11. Take a dance class. When I was younger I did modern dancing and it really helped me because there was a lot of stretching involved. But there are so many types of dance to choose from: ballroom, hip-hop, bhangra, jazz, latin etc. Take your pick!

12. Yoga. Yoga and stretching can be very beneficial for our stiff bodies, although I admit I cannot do every yoga position! Check out this WebMD video which shows some yoga poses you can try with Rheumatoid Arthritis.

13. Zumba classes. Zumba seems to be a huge craze right now. In college I tried Zumba classes and absolutely loved them! You’re pretty much dancing while exercising. It can be a bit intense, so be careful if your joints are very damaged. Do what you can and move at a pace that suits you.

14. Take a walk around your neighbourhood. If all these classes seem too high-energy for you, then a leisurely walk to your park may be just the thing you need to clear your head after a busy day.

15. Learn the dance moves from the Gangnam Style video. Talk about an intense work out!

If you have (J)RA, then I know you have had a few hundred people lecture you on doing exercises by now. But you know what? I’ve found that it genuinely helps me feel better to keep my body active. I know that on some days just walking is a huge task, so do whatever you can. I always think a little exercise a day is better than none at all. Move at your own pace – you know your body best. I’ve included some links to suggested RA exercises below in case you are feeling extra ambitious today. ;)

-Hand Exercises for Rheumatoid Arthritis
-Joint-friendly fitness routines (picture slide show)
-Rheumatoid Arthritis and exercise

Readers, what is your favourite way to keep mobile with Rheumatoid Arthritis?  Feel free to share your ideas in the comments so we can all learn together.

Happy exercising!

Ms. Rainbow

[Images by pixabay.com]

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Infusion tips

[Disclaimer: Today’s discussion points come from my personal experiences as a patient. Always seek medical advice from your doctor.]

Hi everyone! Many of you may be aware that certain biologic medications are administered via intravenous infusion to treat autoimmune arthritis. Perhaps you are at a point where you and your doctor are considering some of these medications. Today I’m going to discuss some tips to make infusions a little more comfortable and a little less scary ;).

Before I started getting medication administered via infusions, the notion of getting my medication through an IV every month really did not appeal to me. But once I got accustomed to the process, I realized there was really nothing to worry about. I actually started to look forward to my infusion day every month, because it was the one day I had a chance to simply relax and catch up on my reading for a few hours! If you are going to start infusions soon, there is no need to worry. I’ve put together some tips which will hopefully make the process a bit more comfortable:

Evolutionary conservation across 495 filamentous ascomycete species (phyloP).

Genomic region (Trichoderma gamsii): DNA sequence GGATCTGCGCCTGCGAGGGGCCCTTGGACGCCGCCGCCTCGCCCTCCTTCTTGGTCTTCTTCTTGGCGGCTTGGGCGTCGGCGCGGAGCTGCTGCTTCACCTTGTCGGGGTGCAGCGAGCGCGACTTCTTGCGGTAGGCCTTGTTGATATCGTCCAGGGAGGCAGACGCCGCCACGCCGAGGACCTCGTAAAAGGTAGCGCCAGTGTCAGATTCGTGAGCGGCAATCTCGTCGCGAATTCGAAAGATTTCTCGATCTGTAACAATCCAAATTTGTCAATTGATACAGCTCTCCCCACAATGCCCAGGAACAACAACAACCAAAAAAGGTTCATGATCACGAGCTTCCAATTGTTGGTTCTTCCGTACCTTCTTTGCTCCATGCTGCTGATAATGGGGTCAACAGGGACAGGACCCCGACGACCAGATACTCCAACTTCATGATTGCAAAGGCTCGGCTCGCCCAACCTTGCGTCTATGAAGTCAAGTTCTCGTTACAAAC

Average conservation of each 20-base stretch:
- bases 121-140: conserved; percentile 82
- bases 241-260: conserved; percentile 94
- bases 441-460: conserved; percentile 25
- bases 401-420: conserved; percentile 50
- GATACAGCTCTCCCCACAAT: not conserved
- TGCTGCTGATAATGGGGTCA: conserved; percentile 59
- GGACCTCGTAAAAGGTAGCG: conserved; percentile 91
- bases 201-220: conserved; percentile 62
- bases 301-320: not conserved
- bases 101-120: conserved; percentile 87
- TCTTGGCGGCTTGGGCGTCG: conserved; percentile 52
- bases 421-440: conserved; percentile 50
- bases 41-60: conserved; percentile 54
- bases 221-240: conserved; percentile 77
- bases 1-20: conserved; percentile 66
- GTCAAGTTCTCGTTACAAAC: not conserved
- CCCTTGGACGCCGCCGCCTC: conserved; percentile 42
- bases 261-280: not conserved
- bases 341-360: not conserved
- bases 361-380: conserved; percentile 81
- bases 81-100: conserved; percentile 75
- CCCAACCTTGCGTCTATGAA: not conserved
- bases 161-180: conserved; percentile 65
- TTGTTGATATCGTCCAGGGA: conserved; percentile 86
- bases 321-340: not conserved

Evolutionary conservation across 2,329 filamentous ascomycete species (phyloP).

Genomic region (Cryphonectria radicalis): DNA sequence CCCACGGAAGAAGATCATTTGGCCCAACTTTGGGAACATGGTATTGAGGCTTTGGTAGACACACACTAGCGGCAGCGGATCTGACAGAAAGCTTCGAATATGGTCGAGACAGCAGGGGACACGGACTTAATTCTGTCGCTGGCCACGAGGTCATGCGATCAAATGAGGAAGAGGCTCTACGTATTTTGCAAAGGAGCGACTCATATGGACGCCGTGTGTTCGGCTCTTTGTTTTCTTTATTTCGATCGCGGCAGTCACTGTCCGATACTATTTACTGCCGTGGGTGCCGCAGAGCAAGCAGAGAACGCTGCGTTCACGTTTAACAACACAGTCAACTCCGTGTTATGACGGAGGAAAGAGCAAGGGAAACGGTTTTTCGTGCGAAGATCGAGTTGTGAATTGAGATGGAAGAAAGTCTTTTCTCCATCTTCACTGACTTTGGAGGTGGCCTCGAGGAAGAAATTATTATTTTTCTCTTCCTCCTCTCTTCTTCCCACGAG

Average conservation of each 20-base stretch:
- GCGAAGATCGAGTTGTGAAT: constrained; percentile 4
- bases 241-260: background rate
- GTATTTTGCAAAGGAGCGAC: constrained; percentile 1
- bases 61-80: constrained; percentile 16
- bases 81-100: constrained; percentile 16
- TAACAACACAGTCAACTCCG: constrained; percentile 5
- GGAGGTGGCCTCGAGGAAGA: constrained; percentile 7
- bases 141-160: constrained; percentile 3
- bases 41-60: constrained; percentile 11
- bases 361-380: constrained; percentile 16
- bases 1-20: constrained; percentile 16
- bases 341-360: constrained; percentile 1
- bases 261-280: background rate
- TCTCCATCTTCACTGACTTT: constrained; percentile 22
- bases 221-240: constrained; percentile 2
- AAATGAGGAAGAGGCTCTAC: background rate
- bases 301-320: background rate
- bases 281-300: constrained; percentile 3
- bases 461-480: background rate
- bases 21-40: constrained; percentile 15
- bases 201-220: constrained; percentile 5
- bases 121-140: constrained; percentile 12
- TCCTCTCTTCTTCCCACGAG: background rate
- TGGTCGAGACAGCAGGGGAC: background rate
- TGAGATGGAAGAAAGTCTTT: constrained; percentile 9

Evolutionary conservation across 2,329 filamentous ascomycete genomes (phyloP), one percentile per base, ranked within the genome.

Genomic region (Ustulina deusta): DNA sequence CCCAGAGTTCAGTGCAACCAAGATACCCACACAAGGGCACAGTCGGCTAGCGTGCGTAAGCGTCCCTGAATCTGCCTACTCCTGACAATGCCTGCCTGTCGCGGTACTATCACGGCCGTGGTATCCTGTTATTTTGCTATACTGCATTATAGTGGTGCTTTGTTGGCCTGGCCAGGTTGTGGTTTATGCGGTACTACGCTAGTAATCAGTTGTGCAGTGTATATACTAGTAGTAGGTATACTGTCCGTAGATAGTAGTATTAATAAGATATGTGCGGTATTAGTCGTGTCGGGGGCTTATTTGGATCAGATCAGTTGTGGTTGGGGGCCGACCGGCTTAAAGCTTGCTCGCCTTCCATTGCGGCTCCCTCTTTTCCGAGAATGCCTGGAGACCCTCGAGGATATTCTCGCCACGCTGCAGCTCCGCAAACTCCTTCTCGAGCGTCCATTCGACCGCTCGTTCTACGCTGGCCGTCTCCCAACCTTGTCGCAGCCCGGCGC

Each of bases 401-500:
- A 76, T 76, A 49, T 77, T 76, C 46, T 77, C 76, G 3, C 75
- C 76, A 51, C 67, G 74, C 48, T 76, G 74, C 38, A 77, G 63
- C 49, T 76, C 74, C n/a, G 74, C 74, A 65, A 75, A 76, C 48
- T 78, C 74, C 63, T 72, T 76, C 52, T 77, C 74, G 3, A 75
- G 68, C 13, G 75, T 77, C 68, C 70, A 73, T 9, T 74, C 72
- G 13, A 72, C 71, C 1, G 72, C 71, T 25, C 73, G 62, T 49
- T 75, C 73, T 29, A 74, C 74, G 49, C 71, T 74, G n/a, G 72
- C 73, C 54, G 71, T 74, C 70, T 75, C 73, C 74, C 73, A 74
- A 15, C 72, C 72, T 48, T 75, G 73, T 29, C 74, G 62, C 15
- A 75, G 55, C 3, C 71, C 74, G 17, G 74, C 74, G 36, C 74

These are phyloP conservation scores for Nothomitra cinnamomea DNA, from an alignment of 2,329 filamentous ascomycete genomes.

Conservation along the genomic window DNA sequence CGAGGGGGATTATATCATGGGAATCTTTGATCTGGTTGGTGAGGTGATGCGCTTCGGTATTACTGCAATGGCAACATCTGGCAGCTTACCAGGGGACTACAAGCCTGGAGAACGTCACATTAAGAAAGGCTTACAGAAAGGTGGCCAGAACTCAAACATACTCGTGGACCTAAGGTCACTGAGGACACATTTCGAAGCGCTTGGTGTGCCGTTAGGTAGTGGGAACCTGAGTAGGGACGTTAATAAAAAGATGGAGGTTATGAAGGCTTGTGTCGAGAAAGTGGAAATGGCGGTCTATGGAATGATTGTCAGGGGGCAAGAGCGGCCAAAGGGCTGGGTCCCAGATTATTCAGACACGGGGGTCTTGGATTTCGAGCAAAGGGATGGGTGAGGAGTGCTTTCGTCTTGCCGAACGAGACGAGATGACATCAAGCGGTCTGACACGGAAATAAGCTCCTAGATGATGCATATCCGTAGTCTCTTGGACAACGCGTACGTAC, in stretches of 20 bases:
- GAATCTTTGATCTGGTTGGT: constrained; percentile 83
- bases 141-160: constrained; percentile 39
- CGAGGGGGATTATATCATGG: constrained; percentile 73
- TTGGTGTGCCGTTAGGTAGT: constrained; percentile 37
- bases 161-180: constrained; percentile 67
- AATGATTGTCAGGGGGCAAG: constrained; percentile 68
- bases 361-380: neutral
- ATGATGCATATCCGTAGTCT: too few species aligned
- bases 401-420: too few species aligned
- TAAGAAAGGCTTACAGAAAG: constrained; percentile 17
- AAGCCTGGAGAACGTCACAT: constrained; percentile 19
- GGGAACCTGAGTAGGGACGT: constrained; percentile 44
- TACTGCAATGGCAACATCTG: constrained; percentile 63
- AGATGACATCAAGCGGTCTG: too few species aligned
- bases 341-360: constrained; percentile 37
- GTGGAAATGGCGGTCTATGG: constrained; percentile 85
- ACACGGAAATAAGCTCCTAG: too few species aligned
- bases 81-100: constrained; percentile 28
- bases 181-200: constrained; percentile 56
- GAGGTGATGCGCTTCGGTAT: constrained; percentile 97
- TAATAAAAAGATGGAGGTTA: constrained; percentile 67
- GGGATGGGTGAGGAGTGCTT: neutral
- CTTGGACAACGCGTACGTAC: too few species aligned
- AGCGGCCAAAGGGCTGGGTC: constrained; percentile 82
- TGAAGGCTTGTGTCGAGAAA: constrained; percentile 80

1. Dress comfortably
Since you’re probably going to be lying on a bed or sitting on a chair for a few hours, you may as well dress comfortably. Personally, I like to wear a simple shirt and leggings, as they are soft and allow for easy movement.

Another reason to dress comfortably is the fact that you may have to use the bathroom during your infusion time. The steps to this glamorous dance involve dragging along the IV pole and trying to use the bathroom while trying not to disturb the tubes on your hand too much ;). The first time you use the bathroom will be challenging/hilarious and then you’ll become a pro at it, trust me ;).

2. Keep warm
Hospitals can often be cold, so make sure you come prepared with socks, a hoodie, a scarf or blanket if necessary.

3. Use your time
Since you may have to stay at the hospital for a few hours, it’s a great opportunity for you to catch up on your home-work assignments or readings ;). If you prefer to keep school/work out of the mix for the day, bring along your favourite books, magazines, music or your laptop to help pass the time. For the more artistic patients, make use of the time by working on an art project or painting or drawing. There’s nothing wrong with bringing a little glitter into the infusion room ;).

4. Bring snacks and drinks
Pack a few of your favourite snacks to keep you from getting hungry and drink fluids to stay hydrated.

5. Bring along a favourite toy
This point is aimed toward younger patients. Since infusion time can be a scary experience for younger ones, bring along a favourite toy or story-book to make them feel more comfortable.

6. Alert your doctor or nurse if you suddenly feel sick or notice anything unusual
There is potential for an individual to develop an allergic reaction to biologic medications. Therefore, make sure that you let your doctor or nurse know if you suddenly feel light-headed or notice any itching or rashes.

For all those who undergo infusions, feel free to leave your own tips for others so that we can all learn together. Thank you!